Perhaps the most interesting intersection in the business world is between mindfulness and technology, as they appear to pull in opposite directions. The practice is all about slowing down and emptying the mind, while the digital revolution is
speeding up our lives and filling our heads with vast quantities of information.
Despite this, they have a long history together. Apple CEO Steve Jobs was fascinated by
Zen Buddhism, for one thing, and mindfulness has been linked for decades to the Californian lifestyle, where many technology companies are based.
So it is no great surprise that Thay, who has sold more than 2m books in the US, was invited to Silicon Valley by Google and was also asked to lead a private day of mindfulness for CEOs of 15 of
the world's most powerful technology companies.
Thay's core message to the tech leaders he met was to use their global influence to focus on how they can contribute to making the world a better place, rather than on making as much money as
He and a group of monastics spent a day at Google's headquarters, spending time with the senior management as well as leading around 700 employees through mindfulness discussions and sitting and
walking meditation. So many staff wanted to take part that the company had to open up two additional locations to live stream his lecture.
Thay speaks of the sharp contrast between the normal frenetic pace of work at the technology giant and the sense of peace that came from sitting in silence during his day of mindfulness on the
Googleplex campus. "The atmosphere was totally different," he says. "There's a silence, there's a peace that comes from doing nothing. And in that space, they can realise the preciousness of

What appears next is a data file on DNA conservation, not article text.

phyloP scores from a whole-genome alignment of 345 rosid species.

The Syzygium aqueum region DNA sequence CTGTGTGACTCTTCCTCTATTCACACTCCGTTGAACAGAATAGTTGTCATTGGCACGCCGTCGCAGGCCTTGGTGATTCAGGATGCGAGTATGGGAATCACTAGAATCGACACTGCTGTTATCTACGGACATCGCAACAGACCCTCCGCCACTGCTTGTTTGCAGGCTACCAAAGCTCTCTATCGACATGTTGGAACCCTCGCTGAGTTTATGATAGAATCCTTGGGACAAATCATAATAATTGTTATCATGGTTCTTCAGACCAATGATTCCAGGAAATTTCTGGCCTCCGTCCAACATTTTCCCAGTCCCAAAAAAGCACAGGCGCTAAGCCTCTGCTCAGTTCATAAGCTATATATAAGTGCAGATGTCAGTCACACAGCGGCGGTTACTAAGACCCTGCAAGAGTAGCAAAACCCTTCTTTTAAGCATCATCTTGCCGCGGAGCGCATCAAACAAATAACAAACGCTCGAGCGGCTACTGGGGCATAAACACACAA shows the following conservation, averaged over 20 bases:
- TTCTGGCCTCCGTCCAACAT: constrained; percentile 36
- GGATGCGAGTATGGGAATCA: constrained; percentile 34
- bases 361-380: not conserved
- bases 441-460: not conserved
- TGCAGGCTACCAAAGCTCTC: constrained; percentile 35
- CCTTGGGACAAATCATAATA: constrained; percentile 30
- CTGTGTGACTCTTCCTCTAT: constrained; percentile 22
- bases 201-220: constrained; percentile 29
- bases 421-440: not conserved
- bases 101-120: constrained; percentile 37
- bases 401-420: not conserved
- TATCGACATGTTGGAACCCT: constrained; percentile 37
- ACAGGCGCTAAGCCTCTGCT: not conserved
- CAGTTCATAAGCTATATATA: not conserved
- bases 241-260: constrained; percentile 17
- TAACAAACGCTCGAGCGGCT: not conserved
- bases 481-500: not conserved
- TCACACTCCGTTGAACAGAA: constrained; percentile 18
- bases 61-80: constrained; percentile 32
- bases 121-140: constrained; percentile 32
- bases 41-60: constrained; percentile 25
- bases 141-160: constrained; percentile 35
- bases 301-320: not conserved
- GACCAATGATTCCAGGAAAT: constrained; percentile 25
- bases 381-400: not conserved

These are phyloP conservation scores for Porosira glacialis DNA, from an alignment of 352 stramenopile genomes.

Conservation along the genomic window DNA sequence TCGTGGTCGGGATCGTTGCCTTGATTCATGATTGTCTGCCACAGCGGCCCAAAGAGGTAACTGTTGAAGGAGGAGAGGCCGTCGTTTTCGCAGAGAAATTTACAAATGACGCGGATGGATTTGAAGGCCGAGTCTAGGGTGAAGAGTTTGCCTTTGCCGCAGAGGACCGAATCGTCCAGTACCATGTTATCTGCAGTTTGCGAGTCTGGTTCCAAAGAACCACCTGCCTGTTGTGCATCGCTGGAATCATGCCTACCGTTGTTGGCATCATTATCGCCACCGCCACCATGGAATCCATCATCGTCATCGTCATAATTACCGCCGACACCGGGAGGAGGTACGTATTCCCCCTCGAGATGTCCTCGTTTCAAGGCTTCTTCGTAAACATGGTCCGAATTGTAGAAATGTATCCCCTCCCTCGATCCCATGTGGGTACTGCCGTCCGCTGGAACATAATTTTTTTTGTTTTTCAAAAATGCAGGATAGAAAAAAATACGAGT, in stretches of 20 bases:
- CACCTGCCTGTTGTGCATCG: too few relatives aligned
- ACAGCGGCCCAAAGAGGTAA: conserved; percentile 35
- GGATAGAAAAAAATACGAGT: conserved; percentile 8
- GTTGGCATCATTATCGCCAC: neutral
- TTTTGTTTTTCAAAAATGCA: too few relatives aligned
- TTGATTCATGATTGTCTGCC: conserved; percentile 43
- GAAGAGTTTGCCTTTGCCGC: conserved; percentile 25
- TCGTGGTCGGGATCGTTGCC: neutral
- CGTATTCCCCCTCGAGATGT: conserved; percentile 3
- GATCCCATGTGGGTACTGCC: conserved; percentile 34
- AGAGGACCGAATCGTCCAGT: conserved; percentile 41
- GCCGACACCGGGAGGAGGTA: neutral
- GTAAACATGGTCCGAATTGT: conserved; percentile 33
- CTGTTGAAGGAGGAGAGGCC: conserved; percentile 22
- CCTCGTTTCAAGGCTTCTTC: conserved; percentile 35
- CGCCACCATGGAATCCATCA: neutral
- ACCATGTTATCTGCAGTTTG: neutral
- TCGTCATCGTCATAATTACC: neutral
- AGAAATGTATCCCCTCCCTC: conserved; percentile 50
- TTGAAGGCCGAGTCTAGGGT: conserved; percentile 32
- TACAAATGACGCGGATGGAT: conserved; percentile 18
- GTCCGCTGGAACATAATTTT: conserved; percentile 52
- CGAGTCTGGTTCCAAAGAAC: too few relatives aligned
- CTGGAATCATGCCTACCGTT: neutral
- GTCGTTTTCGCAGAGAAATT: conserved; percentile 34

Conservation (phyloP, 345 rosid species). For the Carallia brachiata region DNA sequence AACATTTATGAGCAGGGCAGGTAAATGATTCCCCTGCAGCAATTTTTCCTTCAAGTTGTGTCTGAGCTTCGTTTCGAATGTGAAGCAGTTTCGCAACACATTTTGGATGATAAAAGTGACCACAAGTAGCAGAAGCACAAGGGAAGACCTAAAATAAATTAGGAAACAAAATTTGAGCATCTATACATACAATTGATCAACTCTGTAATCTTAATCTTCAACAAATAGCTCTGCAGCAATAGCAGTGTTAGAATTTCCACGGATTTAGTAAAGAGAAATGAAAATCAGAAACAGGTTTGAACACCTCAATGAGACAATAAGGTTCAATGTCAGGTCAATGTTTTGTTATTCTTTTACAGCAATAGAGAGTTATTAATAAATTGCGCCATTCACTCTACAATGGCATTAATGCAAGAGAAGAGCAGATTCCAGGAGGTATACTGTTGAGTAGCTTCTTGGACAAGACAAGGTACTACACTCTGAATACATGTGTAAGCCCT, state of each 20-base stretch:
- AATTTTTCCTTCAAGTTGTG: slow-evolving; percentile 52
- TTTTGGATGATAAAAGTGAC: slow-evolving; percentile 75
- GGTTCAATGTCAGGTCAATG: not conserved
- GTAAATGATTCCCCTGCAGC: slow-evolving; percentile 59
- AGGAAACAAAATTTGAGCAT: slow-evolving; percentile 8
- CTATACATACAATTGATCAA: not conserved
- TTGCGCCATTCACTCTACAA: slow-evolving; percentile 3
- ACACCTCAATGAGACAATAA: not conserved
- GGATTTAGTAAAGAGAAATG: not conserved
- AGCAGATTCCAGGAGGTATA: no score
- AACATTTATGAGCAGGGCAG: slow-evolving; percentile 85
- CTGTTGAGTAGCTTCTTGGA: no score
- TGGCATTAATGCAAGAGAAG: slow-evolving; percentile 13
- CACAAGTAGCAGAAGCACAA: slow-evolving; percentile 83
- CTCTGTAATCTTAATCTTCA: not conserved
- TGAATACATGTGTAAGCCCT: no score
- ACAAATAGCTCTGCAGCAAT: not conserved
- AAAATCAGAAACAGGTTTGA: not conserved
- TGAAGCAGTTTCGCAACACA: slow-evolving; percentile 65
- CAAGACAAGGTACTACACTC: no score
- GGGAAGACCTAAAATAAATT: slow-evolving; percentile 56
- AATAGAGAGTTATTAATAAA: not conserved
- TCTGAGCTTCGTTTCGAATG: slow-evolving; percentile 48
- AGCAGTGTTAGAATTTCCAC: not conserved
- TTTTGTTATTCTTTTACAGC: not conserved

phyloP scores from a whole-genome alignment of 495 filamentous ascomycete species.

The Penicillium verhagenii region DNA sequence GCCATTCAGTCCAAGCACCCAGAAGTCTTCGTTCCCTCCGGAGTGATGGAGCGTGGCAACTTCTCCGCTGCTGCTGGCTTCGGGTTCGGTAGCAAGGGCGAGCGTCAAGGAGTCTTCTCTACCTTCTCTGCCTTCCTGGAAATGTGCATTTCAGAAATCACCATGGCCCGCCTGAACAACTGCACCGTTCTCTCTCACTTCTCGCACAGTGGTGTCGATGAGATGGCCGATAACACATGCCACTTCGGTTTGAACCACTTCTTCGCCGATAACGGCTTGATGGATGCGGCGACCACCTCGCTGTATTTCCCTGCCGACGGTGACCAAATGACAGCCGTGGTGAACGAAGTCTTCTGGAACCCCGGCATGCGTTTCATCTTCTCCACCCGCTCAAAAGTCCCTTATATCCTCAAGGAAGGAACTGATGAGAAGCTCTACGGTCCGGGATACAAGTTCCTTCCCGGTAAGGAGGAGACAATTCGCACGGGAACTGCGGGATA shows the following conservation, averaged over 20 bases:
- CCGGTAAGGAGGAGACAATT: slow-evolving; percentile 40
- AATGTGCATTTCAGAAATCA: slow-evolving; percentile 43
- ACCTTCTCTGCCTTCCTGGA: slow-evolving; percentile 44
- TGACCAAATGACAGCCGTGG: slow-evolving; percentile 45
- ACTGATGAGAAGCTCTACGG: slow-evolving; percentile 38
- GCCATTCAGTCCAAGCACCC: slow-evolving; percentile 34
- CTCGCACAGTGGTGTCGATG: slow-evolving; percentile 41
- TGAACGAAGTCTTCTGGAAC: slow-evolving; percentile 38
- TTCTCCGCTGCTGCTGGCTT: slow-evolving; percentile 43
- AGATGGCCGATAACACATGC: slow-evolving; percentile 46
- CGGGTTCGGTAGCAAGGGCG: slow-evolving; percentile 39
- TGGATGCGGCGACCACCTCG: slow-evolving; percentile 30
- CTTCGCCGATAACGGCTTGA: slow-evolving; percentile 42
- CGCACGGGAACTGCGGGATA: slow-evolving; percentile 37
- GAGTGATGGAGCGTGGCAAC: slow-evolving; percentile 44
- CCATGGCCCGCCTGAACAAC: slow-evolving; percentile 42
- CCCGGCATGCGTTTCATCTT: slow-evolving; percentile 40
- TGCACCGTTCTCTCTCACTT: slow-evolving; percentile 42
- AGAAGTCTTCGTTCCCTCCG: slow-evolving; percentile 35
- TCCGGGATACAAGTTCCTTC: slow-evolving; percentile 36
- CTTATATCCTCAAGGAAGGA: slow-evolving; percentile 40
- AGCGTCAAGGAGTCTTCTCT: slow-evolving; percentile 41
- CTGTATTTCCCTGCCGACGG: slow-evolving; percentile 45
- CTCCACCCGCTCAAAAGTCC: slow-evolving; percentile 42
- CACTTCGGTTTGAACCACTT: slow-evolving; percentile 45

During his visit, which was themed "intention, innovation, insight", Thay met a number of senior Google engineers to discuss how the company can use technology to be more compassionate and effective
in bringing positive change to the world, rather than increasing people's stress and isolation, both from each other and from nature.
When they create electronic devices, they can reflect on whether
that new product will take people away from themselves, their family and nature," he says. "Instead they can create the kind of devices and software that can help them to go back to themselves, to
take care of their feelings. By doing that, they will feel good because they're doing something good for society.
At the day-long retreat with the CEOs, Thay led a silent meditation and offered a Zen tea ceremony before talking to the group of largely billionaires about how important it is that they, as
individuals, resist being consumed by work at the expense of time with their families: "Time is not money," he told them. "Time is life, time is love."
Back at his Plum Village monastery, near Bordeaux, Thay says of his trip: "In all the visits, I told them they have to conduct business in such a way that happiness should be possible for everyone in
the company. What is the use of having more money if you suffer more? They also should understand that if they have a good aspiration, they become happier because helping society to change gives life
The trip was just the beginning, he adds. "I think we planted a number of seeds and it will take time for the seeds to mature," he says. "If they begin to practise mindfulness, they'll experience
joy, happiness, transformation, and they can fix for themselves another kind of aspiration. Fame and power and money cannot really bring true happiness compared to when you have a way of life that
can take care of your body and your feelings."